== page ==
Water Man Spouts

Thursday, February 07, 2008

Tell the Truth

"All people whose minds are healthy can desire peace, and there is an ability within all people -- especially the young -- to grasp and hold strongly to the principles of righteousness. These principles of justice demand that all thoughts of prejudice, privilege, and superiority be swept away, and that recognition be given to the reality that the creation is intended for all equally." – Degan-awida (The PeaceMaker)

When I was young, I had the privilege of being taught by Onondaga Chief Paul Waterman. We talked a lot about the proper relationship between leaders and the people they served. Paul’s grandfather’s grandfathers were among those who met with people like Jefferson and Madison. Some of the older histories of the United States call Chief Hendrick one of the "Founding Fathers."

In one interview I did for publication, I asked Chief Waterman about what the white politicians could learn from the Haudenosaunee (or Six Nations Iroquois Confederacy) leaders? Paul said, "To tell the truth."

For many years, Chief Waterman and I used to speak at schools and colleges, and Paul taught me that it was a privilege to have that opportunity. The money we were paid went to the Longhouse, to pay for food for elders. We didn’t look to benefit financially, but rather to have society reap the rewards of educated, concerned young people.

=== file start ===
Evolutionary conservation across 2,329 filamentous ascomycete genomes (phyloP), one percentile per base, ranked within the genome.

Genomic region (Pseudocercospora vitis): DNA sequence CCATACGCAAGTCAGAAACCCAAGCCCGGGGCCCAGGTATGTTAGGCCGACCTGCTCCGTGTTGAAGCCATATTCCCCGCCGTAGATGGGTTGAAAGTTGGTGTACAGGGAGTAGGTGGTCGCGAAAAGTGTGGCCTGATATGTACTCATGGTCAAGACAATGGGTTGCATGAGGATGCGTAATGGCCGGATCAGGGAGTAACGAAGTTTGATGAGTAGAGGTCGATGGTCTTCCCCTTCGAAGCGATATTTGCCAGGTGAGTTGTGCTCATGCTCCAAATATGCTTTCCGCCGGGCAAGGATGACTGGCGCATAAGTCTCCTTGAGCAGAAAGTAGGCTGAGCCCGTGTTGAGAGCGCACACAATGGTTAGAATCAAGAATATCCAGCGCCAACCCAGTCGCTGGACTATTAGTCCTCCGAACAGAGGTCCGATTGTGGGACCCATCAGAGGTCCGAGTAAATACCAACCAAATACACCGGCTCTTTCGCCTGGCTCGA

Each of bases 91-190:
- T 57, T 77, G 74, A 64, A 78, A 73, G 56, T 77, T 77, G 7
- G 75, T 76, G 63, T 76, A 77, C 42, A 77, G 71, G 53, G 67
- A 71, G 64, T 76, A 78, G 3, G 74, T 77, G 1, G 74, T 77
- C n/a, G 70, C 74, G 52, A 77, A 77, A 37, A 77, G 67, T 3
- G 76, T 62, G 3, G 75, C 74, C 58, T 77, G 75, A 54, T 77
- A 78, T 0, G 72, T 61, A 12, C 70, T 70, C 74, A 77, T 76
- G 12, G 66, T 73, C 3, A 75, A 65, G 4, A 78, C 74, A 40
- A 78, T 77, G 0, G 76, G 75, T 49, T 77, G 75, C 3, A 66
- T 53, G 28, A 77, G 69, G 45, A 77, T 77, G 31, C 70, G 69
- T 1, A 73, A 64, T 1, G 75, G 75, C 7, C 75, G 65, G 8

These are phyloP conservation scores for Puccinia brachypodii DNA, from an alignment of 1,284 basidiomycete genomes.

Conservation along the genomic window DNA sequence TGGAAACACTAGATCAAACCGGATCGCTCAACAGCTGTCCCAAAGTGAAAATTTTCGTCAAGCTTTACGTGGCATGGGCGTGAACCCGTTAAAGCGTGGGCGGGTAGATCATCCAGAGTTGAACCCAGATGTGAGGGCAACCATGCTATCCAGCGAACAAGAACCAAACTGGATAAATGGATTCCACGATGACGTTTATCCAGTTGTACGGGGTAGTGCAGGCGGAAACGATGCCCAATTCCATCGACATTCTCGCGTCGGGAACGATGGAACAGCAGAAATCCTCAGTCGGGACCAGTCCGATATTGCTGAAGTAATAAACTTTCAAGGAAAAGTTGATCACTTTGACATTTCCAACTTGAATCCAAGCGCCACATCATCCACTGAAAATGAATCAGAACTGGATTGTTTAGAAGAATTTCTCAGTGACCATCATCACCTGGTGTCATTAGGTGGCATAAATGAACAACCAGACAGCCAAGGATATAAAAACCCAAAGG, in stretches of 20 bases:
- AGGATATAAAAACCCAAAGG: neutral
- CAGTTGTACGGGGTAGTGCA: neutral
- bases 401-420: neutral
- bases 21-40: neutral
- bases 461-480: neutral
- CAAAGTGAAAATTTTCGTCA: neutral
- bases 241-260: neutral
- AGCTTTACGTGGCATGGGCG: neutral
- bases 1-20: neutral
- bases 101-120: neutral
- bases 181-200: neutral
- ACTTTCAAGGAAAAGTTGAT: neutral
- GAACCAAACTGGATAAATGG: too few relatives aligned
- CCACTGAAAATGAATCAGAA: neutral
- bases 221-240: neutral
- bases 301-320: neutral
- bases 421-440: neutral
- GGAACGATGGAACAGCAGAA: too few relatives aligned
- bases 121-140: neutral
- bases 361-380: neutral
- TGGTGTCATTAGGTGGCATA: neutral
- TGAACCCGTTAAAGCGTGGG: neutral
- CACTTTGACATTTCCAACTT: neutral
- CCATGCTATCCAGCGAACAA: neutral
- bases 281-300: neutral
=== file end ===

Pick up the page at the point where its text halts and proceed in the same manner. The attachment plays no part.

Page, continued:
One of the most important things about this democratic primary is that so many young people are actively participating in the process. This is a sign of a healthy democracy.

Young people have the ability to recognize those who tell the truth, from those who do not. People from my generation will recall a fellow named Richard Nixon: we just knew that he wasn’t an honest man. Nixon tried to keep secrets from the public, and then from investigators. But when we read the history books, we find that the young folks were right: Nixon was a crook. A lot of his criminal behavior was tied to campaign financial arrangements.

There are questions being raised about the Clintons’ finances. Some people are saying it is wrong to raise these questions. They say this information will become public soon enough. I recognize those words: Nixon said the same thing.

If people in the Clinton campaign wonder why young people trust Barack Obama, it is because they trust him. You can’t buy that trust.


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